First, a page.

Jeffrey: Do you think that this economic crisis similar to back in 2008, is a bump in the road? Do you think that this is going to be business, as usual, back when we come out of this in 2021? Or do you think the world is going to learn a little bit, there is going to be massive changes because of this?

Brian: Well, I think a couple of things are pretty clear and some of these trends pre-existed the virus, the pandemic and it just been intensified by other trends seem newer and are unexpected. But once they getting grained or going to be hard to reverse, I mean an obvious one is just the state intervention in economic life. If you look at the scale of the Central Bank interventions and lending, and then also the fiscal side of it where you are seeing governments lend big amounts of money and maybe even taking equity stakes in the airline industry, in the small business sector, in hospitality and leisure, anything with a strategic national interest like a Boeing or an Airbus. There is just going to be far more government interaction in our economic life than anyone probably would have predicted a year ago. Other trends about telemedicine, telecommuting, these things were kind of out there but I think a lot of companies are waking up to the idea that this does not happen in every instance. But some companies have been able to function at a pretty high level with most of their workforce at home. What is that going to mean for the way we organize ourselves in our corporate working lives but also the commercial real estate markets. If companies start to rethink their commitments to long-term expensive leases in the major business centers of the world what is that going to look like? Who is going to win? Who is going to lose? There are going to be big changes I think in consumer behavior. Are we going to bu much more mindful of the microbe world? Are we going to you know change the way we consume and entertain ourselves as a result of this experience of the lockdown? The very real possibility that in a highly globalized world where human populations are growing and encroaching on wildlife, we could be facing more of these kinds of breakouts in the future. How we are going to prepare ourselves for that? Then finally, I have to think that this epidemic has been so destructive to people’s lives certainly. The economic toll has been so high that there will be a very serious rethink about how can we organize ourselves internationally so if there is an outbreak, we are much faster on the scene and getting the right resources in place to manage these crises and maybe even avoid them. One area that is really interesting is vaccine development. That was a very sleepy part of the big pharma world until this crisis. Now, you have got all these crash programs and of course, a lot of money flowing in. But that is because you a gun is on our head. Should we rethink that after this crisis is past, do we have to think about vaccine development like we do weapons programs? In other words, they are heavily subsidized. You do not use them right away but can we start to think about full-spectrum vaccine development that would get us close to the mark if a new virus came on the scene. At least we would be better prepared to speed up that vaccine, turn around time, and put us in a much better place than we are right now.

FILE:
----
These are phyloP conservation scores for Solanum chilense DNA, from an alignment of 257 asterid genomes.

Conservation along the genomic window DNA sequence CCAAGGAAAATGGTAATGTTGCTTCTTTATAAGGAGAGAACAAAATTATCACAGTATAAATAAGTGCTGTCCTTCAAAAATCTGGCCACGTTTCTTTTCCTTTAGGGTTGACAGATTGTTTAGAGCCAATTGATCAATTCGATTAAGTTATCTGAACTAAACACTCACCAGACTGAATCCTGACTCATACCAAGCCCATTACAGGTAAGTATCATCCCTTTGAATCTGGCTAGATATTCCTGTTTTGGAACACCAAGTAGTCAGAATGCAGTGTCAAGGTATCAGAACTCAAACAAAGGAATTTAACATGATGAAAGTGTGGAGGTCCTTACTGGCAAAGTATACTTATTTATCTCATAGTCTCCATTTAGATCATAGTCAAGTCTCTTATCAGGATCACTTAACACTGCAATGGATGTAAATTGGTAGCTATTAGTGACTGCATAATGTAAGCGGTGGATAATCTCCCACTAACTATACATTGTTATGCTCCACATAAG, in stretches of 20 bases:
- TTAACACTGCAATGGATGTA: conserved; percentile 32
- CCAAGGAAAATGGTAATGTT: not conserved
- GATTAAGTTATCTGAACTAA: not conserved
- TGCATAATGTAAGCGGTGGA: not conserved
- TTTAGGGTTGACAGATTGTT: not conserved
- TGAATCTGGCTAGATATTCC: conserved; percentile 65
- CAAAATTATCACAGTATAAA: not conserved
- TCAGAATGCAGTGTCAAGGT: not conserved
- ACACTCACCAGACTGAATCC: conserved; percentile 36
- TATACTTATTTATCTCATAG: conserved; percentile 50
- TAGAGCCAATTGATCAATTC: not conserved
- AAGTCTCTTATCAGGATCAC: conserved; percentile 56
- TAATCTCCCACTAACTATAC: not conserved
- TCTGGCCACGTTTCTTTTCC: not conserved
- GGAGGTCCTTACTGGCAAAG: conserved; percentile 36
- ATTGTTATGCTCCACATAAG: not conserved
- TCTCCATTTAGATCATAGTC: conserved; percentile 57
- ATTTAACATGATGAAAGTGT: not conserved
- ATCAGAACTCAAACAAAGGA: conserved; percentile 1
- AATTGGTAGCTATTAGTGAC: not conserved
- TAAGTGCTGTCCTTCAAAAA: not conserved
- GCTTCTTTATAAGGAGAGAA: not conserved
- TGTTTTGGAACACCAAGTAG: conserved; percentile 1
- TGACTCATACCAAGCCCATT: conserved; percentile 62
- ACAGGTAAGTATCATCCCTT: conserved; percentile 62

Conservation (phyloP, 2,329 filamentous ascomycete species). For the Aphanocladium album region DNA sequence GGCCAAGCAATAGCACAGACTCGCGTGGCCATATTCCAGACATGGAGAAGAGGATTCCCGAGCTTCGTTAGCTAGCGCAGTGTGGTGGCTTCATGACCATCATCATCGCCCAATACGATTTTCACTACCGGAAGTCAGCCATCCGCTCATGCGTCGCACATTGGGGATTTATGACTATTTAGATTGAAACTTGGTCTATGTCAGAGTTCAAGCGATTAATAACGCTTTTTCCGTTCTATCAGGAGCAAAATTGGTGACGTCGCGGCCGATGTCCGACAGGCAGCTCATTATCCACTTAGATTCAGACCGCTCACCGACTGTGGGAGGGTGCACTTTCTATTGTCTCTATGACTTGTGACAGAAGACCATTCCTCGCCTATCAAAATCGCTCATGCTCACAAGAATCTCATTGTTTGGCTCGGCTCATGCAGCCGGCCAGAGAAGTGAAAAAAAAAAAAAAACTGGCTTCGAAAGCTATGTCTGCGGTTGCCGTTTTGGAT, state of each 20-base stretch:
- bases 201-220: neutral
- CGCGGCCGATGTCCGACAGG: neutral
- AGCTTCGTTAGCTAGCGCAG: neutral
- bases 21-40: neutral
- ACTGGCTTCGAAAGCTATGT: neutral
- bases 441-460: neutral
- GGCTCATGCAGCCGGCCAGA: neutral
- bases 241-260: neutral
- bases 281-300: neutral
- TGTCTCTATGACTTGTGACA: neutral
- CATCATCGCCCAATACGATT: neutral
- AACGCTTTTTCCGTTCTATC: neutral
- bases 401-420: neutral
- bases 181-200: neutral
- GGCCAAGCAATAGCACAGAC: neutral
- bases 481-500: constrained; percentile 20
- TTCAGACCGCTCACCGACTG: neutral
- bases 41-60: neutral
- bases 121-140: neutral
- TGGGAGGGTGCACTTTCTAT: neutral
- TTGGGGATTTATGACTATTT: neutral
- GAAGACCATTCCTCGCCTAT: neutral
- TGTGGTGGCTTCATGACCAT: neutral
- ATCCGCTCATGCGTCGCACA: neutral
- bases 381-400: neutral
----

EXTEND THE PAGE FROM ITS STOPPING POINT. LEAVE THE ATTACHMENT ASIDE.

Jeffrey: Brian, Bloomberg took about vaccines. Bloomberg reported a couple of days ago that the US moderne side, US was likely to obtain the vaccine from the French company Sanofi. So in a world of rising nationalism, one would have thought that France would have had the first rights to this vaccine. So we talk about global coordination, can you explain what is going on and why would the US State claim there?